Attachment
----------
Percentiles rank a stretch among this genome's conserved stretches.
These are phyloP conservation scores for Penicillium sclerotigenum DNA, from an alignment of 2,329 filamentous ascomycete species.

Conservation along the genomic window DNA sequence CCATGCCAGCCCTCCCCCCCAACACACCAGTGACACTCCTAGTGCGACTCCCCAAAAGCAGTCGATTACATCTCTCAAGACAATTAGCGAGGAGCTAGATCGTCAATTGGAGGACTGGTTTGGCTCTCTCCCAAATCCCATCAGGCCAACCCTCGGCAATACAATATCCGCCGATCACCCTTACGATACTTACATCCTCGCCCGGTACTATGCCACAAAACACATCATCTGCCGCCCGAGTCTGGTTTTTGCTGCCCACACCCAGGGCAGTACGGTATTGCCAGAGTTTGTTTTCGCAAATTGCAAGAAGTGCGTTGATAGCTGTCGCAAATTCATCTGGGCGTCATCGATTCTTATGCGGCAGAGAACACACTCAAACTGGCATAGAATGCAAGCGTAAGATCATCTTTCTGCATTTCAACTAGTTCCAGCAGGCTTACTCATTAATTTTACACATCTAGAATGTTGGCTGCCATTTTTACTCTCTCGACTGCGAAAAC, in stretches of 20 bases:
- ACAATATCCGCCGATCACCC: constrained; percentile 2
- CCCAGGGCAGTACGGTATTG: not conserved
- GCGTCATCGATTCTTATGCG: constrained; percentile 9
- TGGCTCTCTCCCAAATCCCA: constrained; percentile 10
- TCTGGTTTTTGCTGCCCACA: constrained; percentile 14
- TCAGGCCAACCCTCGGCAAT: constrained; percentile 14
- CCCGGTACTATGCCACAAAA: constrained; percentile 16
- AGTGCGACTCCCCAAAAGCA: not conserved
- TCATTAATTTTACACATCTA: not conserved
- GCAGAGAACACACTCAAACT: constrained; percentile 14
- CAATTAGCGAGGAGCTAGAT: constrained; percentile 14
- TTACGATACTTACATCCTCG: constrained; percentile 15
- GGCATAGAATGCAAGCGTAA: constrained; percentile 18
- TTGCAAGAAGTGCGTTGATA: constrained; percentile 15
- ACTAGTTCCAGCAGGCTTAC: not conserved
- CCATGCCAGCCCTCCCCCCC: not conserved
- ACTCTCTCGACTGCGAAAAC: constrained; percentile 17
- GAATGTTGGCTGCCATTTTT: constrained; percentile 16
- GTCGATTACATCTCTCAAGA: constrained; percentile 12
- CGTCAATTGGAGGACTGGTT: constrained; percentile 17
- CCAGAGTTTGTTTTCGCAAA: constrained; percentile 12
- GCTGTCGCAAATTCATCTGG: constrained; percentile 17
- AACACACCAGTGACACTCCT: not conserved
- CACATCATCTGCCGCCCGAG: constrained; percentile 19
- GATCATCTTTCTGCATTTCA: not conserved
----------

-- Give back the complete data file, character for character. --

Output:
Percentiles rank a stretch among this genome's conserved stretches.
These are phyloP conservation scores for Penicillium sclerotigenum DNA, from an alignment of 2,329 filamentous ascomycete species.

Conservation along the genomic window DNA sequence CCATGCCAGCCCTCCCCCCCAACACACCAGTGACACTCCTAGTGCGACTCCCCAAAAGCAGTCGATTACATCTCTCAAGACAATTAGCGAGGAGCTAGATCGTCAATTGGAGGACTGGTTTGGCTCTCTCCCAAATCCCATCAGGCCAACCCTCGGCAATACAATATCCGCCGATCACCCTTACGATACTTACATCCTCGCCCGGTACTATGCCACAAAACACATCATCTGCCGCCCGAGTCTGGTTTTTGCTGCCCACACCCAGGGCAGTACGGTATTGCCAGAGTTTGTTTTCGCAAATTGCAAGAAGTGCGTTGATAGCTGTCGCAAATTCATCTGGGCGTCATCGATTCTTATGCGGCAGAGAACACACTCAAACTGGCATAGAATGCAAGCGTAAGATCATCTTTCTGCATTTCAACTAGTTCCAGCAGGCTTACTCATTAATTTTACACATCTAGAATGTTGGCTGCCATTTTTACTCTCTCGACTGCGAAAAC, in stretches of 20 bases:
- ACAATATCCGCCGATCACCC: constrained; percentile 2
- CCCAGGGCAGTACGGTATTG: not conserved
- GCGTCATCGATTCTTATGCG: constrained; percentile 9
- TGGCTCTCTCCCAAATCCCA: constrained; percentile 10
- TCTGGTTTTTGCTGCCCACA: constrained; percentile 14
- TCAGGCCAACCCTCGGCAAT: constrained; percentile 14
- CCCGGTACTATGCCACAAAA: constrained; percentile 16
- AGTGCGACTCCCCAAAAGCA: not conserved
- TCATTAATTTTACACATCTA: not conserved
- GCAGAGAACACACTCAAACT: constrained; percentile 14
- CAATTAGCGAGGAGCTAGAT: constrained; percentile 14
- TTACGATACTTACATCCTCG: constrained; percentile 15
- GGCATAGAATGCAAGCGTAA: constrained; percentile 18
- TTGCAAGAAGTGCGTTGATA: constrained; percentile 15
- ACTAGTTCCAGCAGGCTTAC: not conserved
- CCATGCCAGCCCTCCCCCCC: not conserved
- ACTCTCTCGACTGCGAAAAC: constrained; percentile 17
- GAATGTTGGCTGCCATTTTT: constrained; percentile 16
- GTCGATTACATCTCTCAAGA: constrained; percentile 12
- CGTCAATTGGAGGACTGGTT: constrained; percentile 17
- CCAGAGTTTGTTTTCGCAAA: constrained; percentile 12
- GCTGTCGCAAATTCATCTGG: constrained; percentile 17
- AACACACCAGTGACACTCCT: not conserved
- CACATCATCTGCCGCCCGAG: constrained; percentile 19
- GATCATCTTTCTGCATTTCA: not conserved